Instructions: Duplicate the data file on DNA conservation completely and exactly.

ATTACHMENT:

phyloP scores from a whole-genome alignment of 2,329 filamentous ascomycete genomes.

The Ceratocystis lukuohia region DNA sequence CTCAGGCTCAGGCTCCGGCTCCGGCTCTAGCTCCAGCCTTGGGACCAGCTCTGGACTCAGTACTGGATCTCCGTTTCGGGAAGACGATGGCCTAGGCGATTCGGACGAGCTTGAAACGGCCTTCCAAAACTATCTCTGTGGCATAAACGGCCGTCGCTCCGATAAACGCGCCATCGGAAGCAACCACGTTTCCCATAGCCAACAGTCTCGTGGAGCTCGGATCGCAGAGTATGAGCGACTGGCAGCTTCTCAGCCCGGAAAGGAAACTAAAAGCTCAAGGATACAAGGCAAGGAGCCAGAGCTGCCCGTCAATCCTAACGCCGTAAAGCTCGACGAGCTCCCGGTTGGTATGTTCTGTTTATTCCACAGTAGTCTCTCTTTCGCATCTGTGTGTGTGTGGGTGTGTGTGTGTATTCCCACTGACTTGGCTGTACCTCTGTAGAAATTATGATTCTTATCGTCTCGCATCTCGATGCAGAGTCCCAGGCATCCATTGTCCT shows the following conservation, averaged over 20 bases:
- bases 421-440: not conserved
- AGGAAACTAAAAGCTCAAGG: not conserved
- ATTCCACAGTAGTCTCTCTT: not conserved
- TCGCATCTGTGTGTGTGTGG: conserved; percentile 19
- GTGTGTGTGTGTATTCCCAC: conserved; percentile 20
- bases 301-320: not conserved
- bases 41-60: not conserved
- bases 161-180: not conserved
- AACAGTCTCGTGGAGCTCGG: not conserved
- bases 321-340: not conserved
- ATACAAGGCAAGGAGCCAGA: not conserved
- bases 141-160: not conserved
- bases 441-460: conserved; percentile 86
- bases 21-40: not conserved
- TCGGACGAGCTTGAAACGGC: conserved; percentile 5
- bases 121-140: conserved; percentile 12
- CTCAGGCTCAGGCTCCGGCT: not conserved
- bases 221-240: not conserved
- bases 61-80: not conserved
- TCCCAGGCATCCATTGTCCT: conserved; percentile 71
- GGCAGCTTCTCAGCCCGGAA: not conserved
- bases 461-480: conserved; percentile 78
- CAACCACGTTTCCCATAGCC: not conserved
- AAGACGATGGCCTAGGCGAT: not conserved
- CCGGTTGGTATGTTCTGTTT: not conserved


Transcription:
phyloP scores from a whole-genome alignment of 2,329 filamentous ascomycete genomes.

The Ceratocystis lukuohia region DNA sequence CTCAGGCTCAGGCTCCGGCTCCGGCTCTAGCTCCAGCCTTGGGACCAGCTCTGGACTCAGTACTGGATCTCCGTTTCGGGAAGACGATGGCCTAGGCGATTCGGACGAGCTTGAAACGGCCTTCCAAAACTATCTCTGTGGCATAAACGGCCGTCGCTCCGATAAACGCGCCATCGGAAGCAACCACGTTTCCCATAGCCAACAGTCTCGTGGAGCTCGGATCGCAGAGTATGAGCGACTGGCAGCTTCTCAGCCCGGAAAGGAAACTAAAAGCTCAAGGATACAAGGCAAGGAGCCAGAGCTGCCCGTCAATCCTAACGCCGTAAAGCTCGACGAGCTCCCGGTTGGTATGTTCTGTTTATTCCACAGTAGTCTCTCTTTCGCATCTGTGTGTGTGTGGGTGTGTGTGTGTATTCCCACTGACTTGGCTGTACCTCTGTAGAAATTATGATTCTTATCGTCTCGCATCTCGATGCAGAGTCCCAGGCATCCATTGTCCT shows the following conservation, averaged over 20 bases:
- bases 421-440: not conserved
- AGGAAACTAAAAGCTCAAGG: not conserved
- ATTCCACAGTAGTCTCTCTT: not conserved
- TCGCATCTGTGTGTGTGTGG: conserved; percentile 19
- GTGTGTGTGTGTATTCCCAC: conserved; percentile 20
- bases 301-320: not conserved
- bases 41-60: not conserved
- bases 161-180: not conserved
- AACAGTCTCGTGGAGCTCGG: not conserved
- bases 321-340: not conserved
- ATACAAGGCAAGGAGCCAGA: not conserved
- bases 141-160: not conserved
- bases 441-460: conserved; percentile 86
- bases 21-40: not conserved
- TCGGACGAGCTTGAAACGGC: conserved; percentile 5
- bases 121-140: conserved; percentile 12
- CTCAGGCTCAGGCTCCGGCT: not conserved
- bases 221-240: not conserved
- bases 61-80: not conserved
- TCCCAGGCATCCATTGTCCT: conserved; percentile 71
- GGCAGCTTCTCAGCCCGGAA: not conserved
- bases 461-480: conserved; percentile 78
- CAACCACGTTTCCCATAGCC: not conserved
- AAGACGATGGCCTAGGCGAT: not conserved
- CCGGTTGGTATGTTCTGTTT: not conserved